Okay, again. Perhaps a bit unfair. Tres Tinkle is good and he's a natural for the two-man game. Also, we can’t actually verify that pregame bit. In our defense, no-one has ever watched the pregame intros -- they are busy staring at Wayne Tinkle, who looks like the romantic fanfic version of Secretary of State Rex Tillerson.
The Beaver’s hopes for this season took a hit when starting point guard Jaquori McLaughlin went down with an injury. Seth Berger, a 6’7 graduate transfer from UMass, averaged 7.7 minutes a game through the first 7 games and 16.6 minutes since McLaughlin’s injury. He has added some needed juice to the slowest paced team in the PAC12, attacking the offensive boards with vigor. Coach Thompson’s younger son Ethan hasn’t missed a beat, starting every game as a freshman and looking ready to step into his brother’s role as half of the Tinkle Twosome next season. But turnovers are a problem. Yes, this team has some talent but they don’t take care of the ball.
On the inside, 6’10 junior Drew Eubanks brings the rim protection, upping his blocks per game from 2 to 3 in conference play so far. 6’11 junior Gligorije Rakocevic trades that rim protection for a little more stretch on the offensive end, but that eats into the limited 3s Tinkle 2 gets to jack, so the magnificently monikered Montenegrin only sees about 10 minutes of the court per game. Eubanks will be the X Factor in this game. He’s talented and has an outside shot of joining the NBA as a free agent. But if Oregon State is going to win they will need to bang the boards. The Beavs are 212th in the nation when it comes to defensive rebounds and they face a tall Arizona team that just got taken to the woodshed by Sean Miller for poor play in Boulder.
Oregon State isn’t as good as their record suggests, that’s not a good sign. Their record suggests that they are pretty mediocre. The Beavers really hoped to survive their cupcake early schedule (the 341st toughest schedule according to the inestimable KenPom.com) with fewer than 3 losses. It didn’t happen. That’s not a promising sign for what isn’t a kind conference schedule featuring 2 games against Arizona, ASU, USC, UCLA, and Oregon. OSU has gone 8-2 at home this year, split their neutral-site games (beating Marist and St Louis; losing to St Johns and Long Beach State), and lost the only true road game they have played at the mighty Kent St. Golden Eagles.
Still, the Beavers recently beat Oregon, Colorado, and they took Utah to the wire. They can be frisky and, for all our sarcasm, Wayne Tinkle is a good coach who will employ the dreaded Zone defense against Arizona. But road trips are a dangerous mistress. And Oregon State's previous road games involved losing to schools from the states of Long Beach and Kent, so a visit to the desert to meet Sean Miller’s most recent collection of lottery picks in the most hostile environment west of Kansas is a daunting task.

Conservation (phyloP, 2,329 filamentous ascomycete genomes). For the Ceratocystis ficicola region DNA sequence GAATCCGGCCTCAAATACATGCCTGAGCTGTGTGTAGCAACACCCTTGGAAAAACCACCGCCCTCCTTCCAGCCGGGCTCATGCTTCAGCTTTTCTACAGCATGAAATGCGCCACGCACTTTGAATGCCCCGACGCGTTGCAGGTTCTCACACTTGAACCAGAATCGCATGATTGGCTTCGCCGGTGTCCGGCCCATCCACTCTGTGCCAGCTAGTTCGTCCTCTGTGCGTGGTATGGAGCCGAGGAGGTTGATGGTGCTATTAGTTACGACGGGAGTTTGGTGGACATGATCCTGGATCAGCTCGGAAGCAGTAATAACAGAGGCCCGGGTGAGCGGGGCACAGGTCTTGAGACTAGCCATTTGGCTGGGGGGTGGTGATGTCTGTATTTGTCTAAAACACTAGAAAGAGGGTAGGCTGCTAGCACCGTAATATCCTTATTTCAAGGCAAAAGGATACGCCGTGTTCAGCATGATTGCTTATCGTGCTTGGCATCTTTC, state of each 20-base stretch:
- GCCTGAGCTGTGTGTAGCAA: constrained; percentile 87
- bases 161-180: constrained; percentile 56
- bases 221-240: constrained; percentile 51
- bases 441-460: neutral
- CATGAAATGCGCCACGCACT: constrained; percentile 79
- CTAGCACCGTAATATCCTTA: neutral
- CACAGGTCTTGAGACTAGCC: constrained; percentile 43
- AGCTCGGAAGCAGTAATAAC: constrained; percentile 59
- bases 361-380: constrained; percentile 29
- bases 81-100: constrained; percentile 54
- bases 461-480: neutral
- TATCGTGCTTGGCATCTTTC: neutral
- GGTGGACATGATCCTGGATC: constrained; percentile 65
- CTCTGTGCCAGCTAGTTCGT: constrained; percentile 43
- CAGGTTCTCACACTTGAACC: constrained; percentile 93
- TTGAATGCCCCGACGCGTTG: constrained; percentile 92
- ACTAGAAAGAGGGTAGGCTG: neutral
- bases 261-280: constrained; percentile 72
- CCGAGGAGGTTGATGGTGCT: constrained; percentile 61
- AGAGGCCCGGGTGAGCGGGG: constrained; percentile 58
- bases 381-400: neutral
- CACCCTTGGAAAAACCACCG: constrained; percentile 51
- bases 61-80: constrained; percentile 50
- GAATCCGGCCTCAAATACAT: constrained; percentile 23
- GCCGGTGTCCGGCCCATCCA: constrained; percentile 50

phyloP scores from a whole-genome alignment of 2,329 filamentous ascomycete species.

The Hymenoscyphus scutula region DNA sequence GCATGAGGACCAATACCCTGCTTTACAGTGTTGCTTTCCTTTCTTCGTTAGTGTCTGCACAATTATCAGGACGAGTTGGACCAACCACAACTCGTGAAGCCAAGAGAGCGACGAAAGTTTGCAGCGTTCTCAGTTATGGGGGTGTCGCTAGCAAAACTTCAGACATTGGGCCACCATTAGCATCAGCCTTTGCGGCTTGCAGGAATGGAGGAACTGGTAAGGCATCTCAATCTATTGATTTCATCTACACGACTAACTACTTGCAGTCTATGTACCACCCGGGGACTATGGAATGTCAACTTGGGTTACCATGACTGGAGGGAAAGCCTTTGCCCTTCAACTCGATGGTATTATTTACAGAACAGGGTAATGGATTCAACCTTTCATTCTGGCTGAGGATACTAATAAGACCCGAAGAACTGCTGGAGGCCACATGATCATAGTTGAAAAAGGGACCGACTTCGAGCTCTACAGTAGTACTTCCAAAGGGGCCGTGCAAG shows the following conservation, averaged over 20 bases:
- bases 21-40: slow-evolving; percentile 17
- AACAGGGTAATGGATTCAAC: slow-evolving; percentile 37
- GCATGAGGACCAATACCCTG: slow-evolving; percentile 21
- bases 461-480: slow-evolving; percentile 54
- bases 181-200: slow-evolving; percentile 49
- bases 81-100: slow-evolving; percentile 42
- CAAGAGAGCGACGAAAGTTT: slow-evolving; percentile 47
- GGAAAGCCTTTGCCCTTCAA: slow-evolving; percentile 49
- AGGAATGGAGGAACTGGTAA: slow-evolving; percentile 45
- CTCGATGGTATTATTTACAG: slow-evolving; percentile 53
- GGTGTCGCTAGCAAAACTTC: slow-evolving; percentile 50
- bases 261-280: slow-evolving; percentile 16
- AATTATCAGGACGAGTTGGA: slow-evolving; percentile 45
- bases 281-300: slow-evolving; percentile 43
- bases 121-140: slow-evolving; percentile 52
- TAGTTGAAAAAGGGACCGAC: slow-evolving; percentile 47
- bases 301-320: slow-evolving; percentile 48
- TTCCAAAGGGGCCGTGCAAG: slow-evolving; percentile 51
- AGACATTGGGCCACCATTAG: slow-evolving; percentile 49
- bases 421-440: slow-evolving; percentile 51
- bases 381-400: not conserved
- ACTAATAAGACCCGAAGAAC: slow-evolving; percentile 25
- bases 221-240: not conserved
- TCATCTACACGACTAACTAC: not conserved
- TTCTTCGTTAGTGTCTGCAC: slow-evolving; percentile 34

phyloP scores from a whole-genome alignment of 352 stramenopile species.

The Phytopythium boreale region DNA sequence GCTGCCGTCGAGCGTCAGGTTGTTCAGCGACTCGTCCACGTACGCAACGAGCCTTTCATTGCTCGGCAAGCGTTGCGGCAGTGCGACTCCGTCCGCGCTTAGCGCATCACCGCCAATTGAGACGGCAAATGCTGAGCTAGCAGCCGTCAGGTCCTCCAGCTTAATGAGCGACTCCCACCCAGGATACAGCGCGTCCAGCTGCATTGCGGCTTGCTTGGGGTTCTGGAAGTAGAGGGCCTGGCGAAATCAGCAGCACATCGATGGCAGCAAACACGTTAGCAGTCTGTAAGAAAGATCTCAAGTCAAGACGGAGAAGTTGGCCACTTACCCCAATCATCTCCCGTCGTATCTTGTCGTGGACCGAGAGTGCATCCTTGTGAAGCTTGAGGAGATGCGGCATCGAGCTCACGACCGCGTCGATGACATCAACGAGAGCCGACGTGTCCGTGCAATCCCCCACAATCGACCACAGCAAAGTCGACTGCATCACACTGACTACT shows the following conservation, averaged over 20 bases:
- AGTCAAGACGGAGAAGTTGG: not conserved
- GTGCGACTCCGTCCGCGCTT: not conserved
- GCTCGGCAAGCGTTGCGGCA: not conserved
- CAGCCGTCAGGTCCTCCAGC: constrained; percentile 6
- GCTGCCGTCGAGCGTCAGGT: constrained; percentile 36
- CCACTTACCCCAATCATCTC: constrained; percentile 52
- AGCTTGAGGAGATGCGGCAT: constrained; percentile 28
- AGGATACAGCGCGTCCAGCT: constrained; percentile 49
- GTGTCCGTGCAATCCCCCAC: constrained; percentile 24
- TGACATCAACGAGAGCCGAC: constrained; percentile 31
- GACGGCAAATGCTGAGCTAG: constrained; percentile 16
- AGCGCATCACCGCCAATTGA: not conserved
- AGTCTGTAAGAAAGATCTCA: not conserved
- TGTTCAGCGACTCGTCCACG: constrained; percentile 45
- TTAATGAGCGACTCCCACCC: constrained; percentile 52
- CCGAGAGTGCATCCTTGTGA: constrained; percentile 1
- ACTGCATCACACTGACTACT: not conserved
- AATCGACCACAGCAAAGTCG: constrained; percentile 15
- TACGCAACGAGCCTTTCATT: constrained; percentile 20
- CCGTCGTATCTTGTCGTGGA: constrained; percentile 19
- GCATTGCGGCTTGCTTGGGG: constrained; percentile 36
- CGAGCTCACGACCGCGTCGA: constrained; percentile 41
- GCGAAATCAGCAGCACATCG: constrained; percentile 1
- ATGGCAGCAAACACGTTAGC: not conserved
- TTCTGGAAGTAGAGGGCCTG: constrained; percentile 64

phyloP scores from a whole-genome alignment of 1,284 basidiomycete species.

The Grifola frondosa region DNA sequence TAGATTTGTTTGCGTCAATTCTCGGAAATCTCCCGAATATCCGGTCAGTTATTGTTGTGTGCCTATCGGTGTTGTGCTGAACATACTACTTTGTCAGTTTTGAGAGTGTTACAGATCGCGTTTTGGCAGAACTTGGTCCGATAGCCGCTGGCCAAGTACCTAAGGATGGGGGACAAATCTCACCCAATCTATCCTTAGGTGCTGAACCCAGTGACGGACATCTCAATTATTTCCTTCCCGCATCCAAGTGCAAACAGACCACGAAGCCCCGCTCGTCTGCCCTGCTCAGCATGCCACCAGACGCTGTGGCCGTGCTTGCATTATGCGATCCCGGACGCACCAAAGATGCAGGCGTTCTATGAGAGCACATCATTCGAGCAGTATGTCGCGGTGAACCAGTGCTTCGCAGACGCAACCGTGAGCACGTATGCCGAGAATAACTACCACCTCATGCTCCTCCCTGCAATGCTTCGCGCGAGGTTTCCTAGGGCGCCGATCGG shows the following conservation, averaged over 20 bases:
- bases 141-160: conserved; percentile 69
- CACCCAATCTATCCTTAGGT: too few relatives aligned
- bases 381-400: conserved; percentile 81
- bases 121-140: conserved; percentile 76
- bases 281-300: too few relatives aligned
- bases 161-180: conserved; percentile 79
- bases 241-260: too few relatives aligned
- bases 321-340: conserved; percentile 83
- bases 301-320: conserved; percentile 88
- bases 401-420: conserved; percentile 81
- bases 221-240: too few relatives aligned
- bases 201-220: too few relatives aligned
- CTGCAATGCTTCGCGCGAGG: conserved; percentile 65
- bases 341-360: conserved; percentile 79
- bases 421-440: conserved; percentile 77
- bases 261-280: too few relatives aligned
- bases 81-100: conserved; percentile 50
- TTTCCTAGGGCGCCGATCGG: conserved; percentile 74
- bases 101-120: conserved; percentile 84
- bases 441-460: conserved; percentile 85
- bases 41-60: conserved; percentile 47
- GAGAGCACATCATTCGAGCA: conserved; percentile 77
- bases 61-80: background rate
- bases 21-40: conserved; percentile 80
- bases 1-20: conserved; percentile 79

After a 1-1 split on their most recent road trip, the Wildcats return home to host the Oregon schools. Adam Green and Ronnie Stoffle breakdown the Utah/Colorado games plus preview Oregon State/Oregon.
A Moderately Uncalled for Colorado vs. Arizona Basketball Preview
Bryant Conger | January, 6 2018
When Tad Boyle, Colorado’s head basketball coach, was asked about the looming FBI investigations that have rocked programs like Arizona he responded, “I’ll sleep well at night.” Clearly. We know there are no shenanagans in Boulder because this Colorado team is not good. That’s what we call getting what you allegedly pay for.
KenPom lists Colorado as the 126th best team in the nation. They field the 179th best offense in the country and are 9-6 on the year with losses to San Diego, Oregon State, and Colorado State.
With that said, Colorado boasts one of the most experienced guards in the country in Xavier Johnson who returns for his 7th season in Boulder. Johnson’s mature, senior leadership makes him the anchor of this team. Just kidding, Xavier Johnson finally graduated. He’s 45 years young, and will still cross you up while telling you to get off his lawn.
Tad Boyle’s team is all about guard play. And he will play a lot of them. Eight guards average more than 12 minutes per game on this Colorado team. “Yes.” You ask. “But are they good?” The answer is relative. They are certainly better at basketball than you are, and if defeating a random team comprised of general internet readership were the goal, they would have a solid 60% chance. But it will be next to impossible for the Buffs to matchup with Arizona’s talented roster.